4. James Van Der Beek on Don't Trust the B in Apartment 23
Dawson's Creek star James Van Der Beek has always had a good sense of humor about himself and his status as a former teen heartthrob, but that very same sense of humor about fame and his place in Hollywood was never better than when he played "himself" in the all-too-short-lived ABC comedy Don't Trust the B in Apartment 23. In the series, Van Der Beek played a raging egomaniac and single Lothario (in real life, the 36-year-old is a married father of two), but anyone with that big of an ego would never be willing to play someone so scummy with their same name.
5. Matt LeBlanc on Episodes
Matt LeBlanc earned a Golden Globe (it's no Soapie, but still pretty damn impressive) for his performance as ... Matt LeBlanc. The former Friends star plays a dopey, desperate version of himself on the Showtime satire. In fact, LeBlanc is such a jerk on Episodes that all of his Friends castmates have turned against him or downright hate him since their hit show wrapped. That's a fate far worse than Joey.
6. John Malkovich in Being John Malkovich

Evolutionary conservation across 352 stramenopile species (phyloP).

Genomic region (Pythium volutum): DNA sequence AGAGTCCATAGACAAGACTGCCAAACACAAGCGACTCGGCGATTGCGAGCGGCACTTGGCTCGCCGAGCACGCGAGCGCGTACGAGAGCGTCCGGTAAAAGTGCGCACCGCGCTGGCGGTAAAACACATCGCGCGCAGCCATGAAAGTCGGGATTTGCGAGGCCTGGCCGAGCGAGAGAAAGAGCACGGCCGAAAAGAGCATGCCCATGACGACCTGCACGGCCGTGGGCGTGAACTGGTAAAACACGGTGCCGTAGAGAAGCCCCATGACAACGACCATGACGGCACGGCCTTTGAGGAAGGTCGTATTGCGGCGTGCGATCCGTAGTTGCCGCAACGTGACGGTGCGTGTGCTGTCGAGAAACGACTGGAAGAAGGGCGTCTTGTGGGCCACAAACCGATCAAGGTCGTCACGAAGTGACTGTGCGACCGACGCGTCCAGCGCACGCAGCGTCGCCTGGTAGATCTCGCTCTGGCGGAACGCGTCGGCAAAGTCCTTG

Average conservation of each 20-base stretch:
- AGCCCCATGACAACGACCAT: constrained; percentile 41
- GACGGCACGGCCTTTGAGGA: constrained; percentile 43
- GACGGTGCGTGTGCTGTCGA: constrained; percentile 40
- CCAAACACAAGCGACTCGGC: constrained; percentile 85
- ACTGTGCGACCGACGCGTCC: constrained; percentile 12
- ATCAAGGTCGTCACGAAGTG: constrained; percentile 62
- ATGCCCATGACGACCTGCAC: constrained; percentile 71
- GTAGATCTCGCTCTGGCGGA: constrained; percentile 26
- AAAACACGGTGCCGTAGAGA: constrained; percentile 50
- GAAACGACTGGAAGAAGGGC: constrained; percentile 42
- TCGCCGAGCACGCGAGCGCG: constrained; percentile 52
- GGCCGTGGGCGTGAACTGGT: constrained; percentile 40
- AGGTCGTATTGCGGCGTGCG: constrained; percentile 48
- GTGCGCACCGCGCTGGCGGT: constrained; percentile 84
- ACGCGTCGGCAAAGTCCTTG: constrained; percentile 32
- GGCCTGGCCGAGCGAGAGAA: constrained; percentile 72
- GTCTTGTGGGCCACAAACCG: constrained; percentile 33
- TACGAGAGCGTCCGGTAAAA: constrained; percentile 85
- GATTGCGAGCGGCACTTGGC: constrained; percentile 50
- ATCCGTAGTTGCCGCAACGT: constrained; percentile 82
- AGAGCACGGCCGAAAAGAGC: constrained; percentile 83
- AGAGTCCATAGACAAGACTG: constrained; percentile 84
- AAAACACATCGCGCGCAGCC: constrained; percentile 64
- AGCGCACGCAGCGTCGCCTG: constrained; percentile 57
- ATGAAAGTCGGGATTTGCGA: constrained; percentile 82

Everything is a little bit off in Spike Jonze's brilliant, but infinitely bizarre, Being John Malkovich ... including John Malkovich himself. Sure, the Oscar-nominated actor is a little bit strange, but he most certainly doesn't have a portal that leads you into his brain and allows you to experience the world as John Malkovich. (At least, we're pretty sure he doesn't.)
7. Cate Blanchett in Coffee and Cigarettes
Cate Blanchett is a effortlessly cool and stunningly beautiful actress, so we'd say that her turn as herself in 2003's Coffee and Cigarettes wasn't much of a stretch as an effortlessly cool and stunningly beautiful actress named Cate Blanchett. Then again, it's a safe bet the real Cate Blanchett doesn't often find herself having bizarre, uncomfortable meetings with a cousin who looks exactly like her.
8. Howard Stern in Private Parts
You either love Howard Stern—or love to hate him. Of course, if you saw his biographical 1997 film Private Parts, your opinion of the shock jock may have changed, whichever side you fell on. Stern played himself in his life story and the most shocking thing of all turned out to be that the humorous host wasn't just the loudmouth misogynist we tuned into (or as far away as possible from) on our radio dial during our morning commutes, but an ambitious, surprisingly human, and yes, even a little bit sweet, regular guy with some big dreams.
9. Larry David on Curb Your Enthusiasm
Out of everyone on this list, Larry David is probably the closest to his "Larry David" on the master class in awkward comedy, Curb Your Enthusiasm (which is chock full of stars playing variations of themselves). He's a neurotic, a curmudgeon, a tremendous talent, a total bastard, and above all, a comedy genius. Of course, if the real-life David was anything remotely like his on-screen likeness, he'd probably have burned every bridge in Hollywood by now because he's pretttt-ay, pretttt-ay, prettttttt-ay annoying.